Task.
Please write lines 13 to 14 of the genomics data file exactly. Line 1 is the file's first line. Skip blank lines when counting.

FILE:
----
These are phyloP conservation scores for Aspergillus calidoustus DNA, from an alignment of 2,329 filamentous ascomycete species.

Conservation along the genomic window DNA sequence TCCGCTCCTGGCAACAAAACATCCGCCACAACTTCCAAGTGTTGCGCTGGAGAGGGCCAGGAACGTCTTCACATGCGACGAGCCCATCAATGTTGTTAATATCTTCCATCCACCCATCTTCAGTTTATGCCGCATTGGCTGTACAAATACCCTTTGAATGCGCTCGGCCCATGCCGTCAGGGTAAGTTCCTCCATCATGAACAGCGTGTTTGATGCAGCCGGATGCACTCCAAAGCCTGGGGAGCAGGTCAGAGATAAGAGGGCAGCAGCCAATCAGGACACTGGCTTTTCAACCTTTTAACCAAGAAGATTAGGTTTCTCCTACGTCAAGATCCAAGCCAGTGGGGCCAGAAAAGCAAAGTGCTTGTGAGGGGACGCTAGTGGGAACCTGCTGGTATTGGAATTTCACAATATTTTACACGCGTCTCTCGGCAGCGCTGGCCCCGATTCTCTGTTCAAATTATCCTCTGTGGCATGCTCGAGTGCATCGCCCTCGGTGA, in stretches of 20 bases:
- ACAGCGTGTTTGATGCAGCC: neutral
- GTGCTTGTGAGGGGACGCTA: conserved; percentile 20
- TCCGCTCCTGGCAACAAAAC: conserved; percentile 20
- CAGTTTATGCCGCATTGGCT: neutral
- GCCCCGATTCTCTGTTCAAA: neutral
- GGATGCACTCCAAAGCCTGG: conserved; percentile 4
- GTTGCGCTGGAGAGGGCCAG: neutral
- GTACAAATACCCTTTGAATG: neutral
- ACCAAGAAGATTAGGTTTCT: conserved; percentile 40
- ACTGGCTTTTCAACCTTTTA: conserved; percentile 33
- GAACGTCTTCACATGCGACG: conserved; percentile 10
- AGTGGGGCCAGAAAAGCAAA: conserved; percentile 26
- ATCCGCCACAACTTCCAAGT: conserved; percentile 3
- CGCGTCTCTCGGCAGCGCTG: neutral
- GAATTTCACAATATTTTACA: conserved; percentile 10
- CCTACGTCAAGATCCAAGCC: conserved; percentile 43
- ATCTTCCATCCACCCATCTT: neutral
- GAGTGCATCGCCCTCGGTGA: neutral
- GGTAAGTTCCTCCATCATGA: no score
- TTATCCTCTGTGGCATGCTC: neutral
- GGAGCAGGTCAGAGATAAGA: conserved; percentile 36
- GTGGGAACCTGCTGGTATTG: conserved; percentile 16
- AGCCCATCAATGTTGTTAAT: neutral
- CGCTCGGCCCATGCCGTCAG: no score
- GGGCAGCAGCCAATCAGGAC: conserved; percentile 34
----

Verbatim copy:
- GAACGTCTTCACATGCGACG: conserved; percentile 10
- AGTGGGGCCAGAAAAGCAAA: conserved; percentile 26